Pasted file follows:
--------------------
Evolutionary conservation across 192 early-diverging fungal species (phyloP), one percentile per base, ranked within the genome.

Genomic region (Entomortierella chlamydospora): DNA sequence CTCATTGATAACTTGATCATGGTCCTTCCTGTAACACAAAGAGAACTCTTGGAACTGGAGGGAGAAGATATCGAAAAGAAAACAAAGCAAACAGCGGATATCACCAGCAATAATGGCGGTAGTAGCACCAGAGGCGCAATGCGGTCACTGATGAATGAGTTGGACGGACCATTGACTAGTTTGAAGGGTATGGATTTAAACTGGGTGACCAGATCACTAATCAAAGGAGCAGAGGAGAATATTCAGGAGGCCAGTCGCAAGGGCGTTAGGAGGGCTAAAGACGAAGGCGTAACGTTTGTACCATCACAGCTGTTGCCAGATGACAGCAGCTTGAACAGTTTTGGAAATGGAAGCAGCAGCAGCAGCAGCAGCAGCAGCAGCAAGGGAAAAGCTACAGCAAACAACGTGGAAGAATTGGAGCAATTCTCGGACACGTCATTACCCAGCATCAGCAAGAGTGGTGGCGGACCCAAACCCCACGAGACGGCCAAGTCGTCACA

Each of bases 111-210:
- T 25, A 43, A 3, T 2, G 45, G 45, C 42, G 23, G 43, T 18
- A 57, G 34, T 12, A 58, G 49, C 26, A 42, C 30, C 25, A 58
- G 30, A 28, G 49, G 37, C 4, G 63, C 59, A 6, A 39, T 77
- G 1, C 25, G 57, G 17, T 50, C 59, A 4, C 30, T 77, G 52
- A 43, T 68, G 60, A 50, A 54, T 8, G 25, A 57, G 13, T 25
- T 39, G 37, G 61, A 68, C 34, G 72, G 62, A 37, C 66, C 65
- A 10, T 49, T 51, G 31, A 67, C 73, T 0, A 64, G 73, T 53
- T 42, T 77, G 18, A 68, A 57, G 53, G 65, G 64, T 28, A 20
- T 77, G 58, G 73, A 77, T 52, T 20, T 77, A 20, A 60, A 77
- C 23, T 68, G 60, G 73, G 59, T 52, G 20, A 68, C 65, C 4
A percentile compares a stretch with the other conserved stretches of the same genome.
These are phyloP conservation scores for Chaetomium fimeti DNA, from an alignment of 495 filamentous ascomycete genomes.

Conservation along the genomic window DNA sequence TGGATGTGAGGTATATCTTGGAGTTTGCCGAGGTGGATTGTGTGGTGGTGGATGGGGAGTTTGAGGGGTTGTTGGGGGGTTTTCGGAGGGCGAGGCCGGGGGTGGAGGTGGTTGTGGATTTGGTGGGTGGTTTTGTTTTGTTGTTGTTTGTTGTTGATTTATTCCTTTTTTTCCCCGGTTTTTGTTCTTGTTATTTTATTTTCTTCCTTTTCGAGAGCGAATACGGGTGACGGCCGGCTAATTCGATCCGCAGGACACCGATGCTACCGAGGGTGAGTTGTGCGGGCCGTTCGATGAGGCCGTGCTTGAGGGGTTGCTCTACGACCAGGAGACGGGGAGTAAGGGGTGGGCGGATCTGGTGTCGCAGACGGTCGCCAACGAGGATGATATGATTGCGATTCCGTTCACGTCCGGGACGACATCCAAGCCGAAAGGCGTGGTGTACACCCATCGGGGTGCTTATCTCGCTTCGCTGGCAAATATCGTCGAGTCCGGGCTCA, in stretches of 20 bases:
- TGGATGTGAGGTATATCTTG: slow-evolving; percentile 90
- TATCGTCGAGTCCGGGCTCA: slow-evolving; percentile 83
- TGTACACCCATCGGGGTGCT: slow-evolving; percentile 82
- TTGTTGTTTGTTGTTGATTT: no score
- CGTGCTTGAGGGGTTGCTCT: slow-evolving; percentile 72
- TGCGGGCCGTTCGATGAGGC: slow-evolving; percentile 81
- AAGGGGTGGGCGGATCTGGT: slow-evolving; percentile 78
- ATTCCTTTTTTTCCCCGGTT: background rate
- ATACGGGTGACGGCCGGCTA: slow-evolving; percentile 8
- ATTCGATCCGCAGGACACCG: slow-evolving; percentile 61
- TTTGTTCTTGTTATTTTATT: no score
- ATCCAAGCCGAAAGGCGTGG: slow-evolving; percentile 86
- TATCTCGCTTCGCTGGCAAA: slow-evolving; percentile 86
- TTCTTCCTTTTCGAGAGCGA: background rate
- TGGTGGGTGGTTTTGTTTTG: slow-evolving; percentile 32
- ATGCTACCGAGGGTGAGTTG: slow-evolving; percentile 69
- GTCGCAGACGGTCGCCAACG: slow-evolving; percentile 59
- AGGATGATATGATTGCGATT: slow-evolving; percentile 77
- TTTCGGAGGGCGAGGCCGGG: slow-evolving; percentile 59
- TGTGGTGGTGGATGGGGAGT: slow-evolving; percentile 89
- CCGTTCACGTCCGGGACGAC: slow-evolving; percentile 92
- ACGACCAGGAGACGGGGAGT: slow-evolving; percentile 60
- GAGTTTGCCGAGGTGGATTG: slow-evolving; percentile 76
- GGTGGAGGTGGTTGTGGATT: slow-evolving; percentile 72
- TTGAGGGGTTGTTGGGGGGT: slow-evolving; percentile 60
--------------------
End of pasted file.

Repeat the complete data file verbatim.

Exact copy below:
Evolutionary conservation across 192 early-diverging fungal species (phyloP), one percentile per base, ranked within the genome.

Genomic region (Entomortierella chlamydospora): DNA sequence CTCATTGATAACTTGATCATGGTCCTTCCTGTAACACAAAGAGAACTCTTGGAACTGGAGGGAGAAGATATCGAAAAGAAAACAAAGCAAACAGCGGATATCACCAGCAATAATGGCGGTAGTAGCACCAGAGGCGCAATGCGGTCACTGATGAATGAGTTGGACGGACCATTGACTAGTTTGAAGGGTATGGATTTAAACTGGGTGACCAGATCACTAATCAAAGGAGCAGAGGAGAATATTCAGGAGGCCAGTCGCAAGGGCGTTAGGAGGGCTAAAGACGAAGGCGTAACGTTTGTACCATCACAGCTGTTGCCAGATGACAGCAGCTTGAACAGTTTTGGAAATGGAAGCAGCAGCAGCAGCAGCAGCAGCAGCAGCAAGGGAAAAGCTACAGCAAACAACGTGGAAGAATTGGAGCAATTCTCGGACACGTCATTACCCAGCATCAGCAAGAGTGGTGGCGGACCCAAACCCCACGAGACGGCCAAGTCGTCACA

Each of bases 111-210:
- T 25, A 43, A 3, T 2, G 45, G 45, C 42, G 23, G 43, T 18
- A 57, G 34, T 12, A 58, G 49, C 26, A 42, C 30, C 25, A 58
- G 30, A 28, G 49, G 37, C 4, G 63, C 59, A 6, A 39, T 77
- G 1, C 25, G 57, G 17, T 50, C 59, A 4, C 30, T 77, G 52
- A 43, T 68, G 60, A 50, A 54, T 8, G 25, A 57, G 13, T 25
- T 39, G 37, G 61, A 68, C 34, G 72, G 62, A 37, C 66, C 65
- A 10, T 49, T 51, G 31, A 67, C 73, T 0, A 64, G 73, T 53
- T 42, T 77, G 18, A 68, A 57, G 53, G 65, G 64, T 28, A 20
- T 77, G 58, G 73, A 77, T 52, T 20, T 77, A 20, A 60, A 77
- C 23, T 68, G 60, G 73, G 59, T 52, G 20, A 68, C 65, C 4
A percentile compares a stretch with the other conserved stretches of the same genome.
These are phyloP conservation scores for Chaetomium fimeti DNA, from an alignment of 495 filamentous ascomycete genomes.

Conservation along the genomic window DNA sequence TGGATGTGAGGTATATCTTGGAGTTTGCCGAGGTGGATTGTGTGGTGGTGGATGGGGAGTTTGAGGGGTTGTTGGGGGGTTTTCGGAGGGCGAGGCCGGGGGTGGAGGTGGTTGTGGATTTGGTGGGTGGTTTTGTTTTGTTGTTGTTTGTTGTTGATTTATTCCTTTTTTTCCCCGGTTTTTGTTCTTGTTATTTTATTTTCTTCCTTTTCGAGAGCGAATACGGGTGACGGCCGGCTAATTCGATCCGCAGGACACCGATGCTACCGAGGGTGAGTTGTGCGGGCCGTTCGATGAGGCCGTGCTTGAGGGGTTGCTCTACGACCAGGAGACGGGGAGTAAGGGGTGGGCGGATCTGGTGTCGCAGACGGTCGCCAACGAGGATGATATGATTGCGATTCCGTTCACGTCCGGGACGACATCCAAGCCGAAAGGCGTGGTGTACACCCATCGGGGTGCTTATCTCGCTTCGCTGGCAAATATCGTCGAGTCCGGGCTCA, in stretches of 20 bases:
- TGGATGTGAGGTATATCTTG: slow-evolving; percentile 90
- TATCGTCGAGTCCGGGCTCA: slow-evolving; percentile 83
- TGTACACCCATCGGGGTGCT: slow-evolving; percentile 82
- TTGTTGTTTGTTGTTGATTT: no score
- CGTGCTTGAGGGGTTGCTCT: slow-evolving; percentile 72
- TGCGGGCCGTTCGATGAGGC: slow-evolving; percentile 81
- AAGGGGTGGGCGGATCTGGT: slow-evolving; percentile 78
- ATTCCTTTTTTTCCCCGGTT: background rate
- ATACGGGTGACGGCCGGCTA: slow-evolving; percentile 8
- ATTCGATCCGCAGGACACCG: slow-evolving; percentile 61
- TTTGTTCTTGTTATTTTATT: no score
- ATCCAAGCCGAAAGGCGTGG: slow-evolving; percentile 86
- TATCTCGCTTCGCTGGCAAA: slow-evolving; percentile 86
- TTCTTCCTTTTCGAGAGCGA: background rate
- TGGTGGGTGGTTTTGTTTTG: slow-evolving; percentile 32
- ATGCTACCGAGGGTGAGTTG: slow-evolving; percentile 69
- GTCGCAGACGGTCGCCAACG: slow-evolving; percentile 59
- AGGATGATATGATTGCGATT: slow-evolving; percentile 77
- TTTCGGAGGGCGAGGCCGGG: slow-evolving; percentile 59
- TGTGGTGGTGGATGGGGAGT: slow-evolving; percentile 89
- CCGTTCACGTCCGGGACGAC: slow-evolving; percentile 92
- ACGACCAGGAGACGGGGAGT: slow-evolving; percentile 60
- GAGTTTGCCGAGGTGGATTG: slow-evolving; percentile 76
- GGTGGAGGTGGTTGTGGATT: slow-evolving; percentile 72
- TTGAGGGGTTGTTGGGGGGT: slow-evolving; percentile 60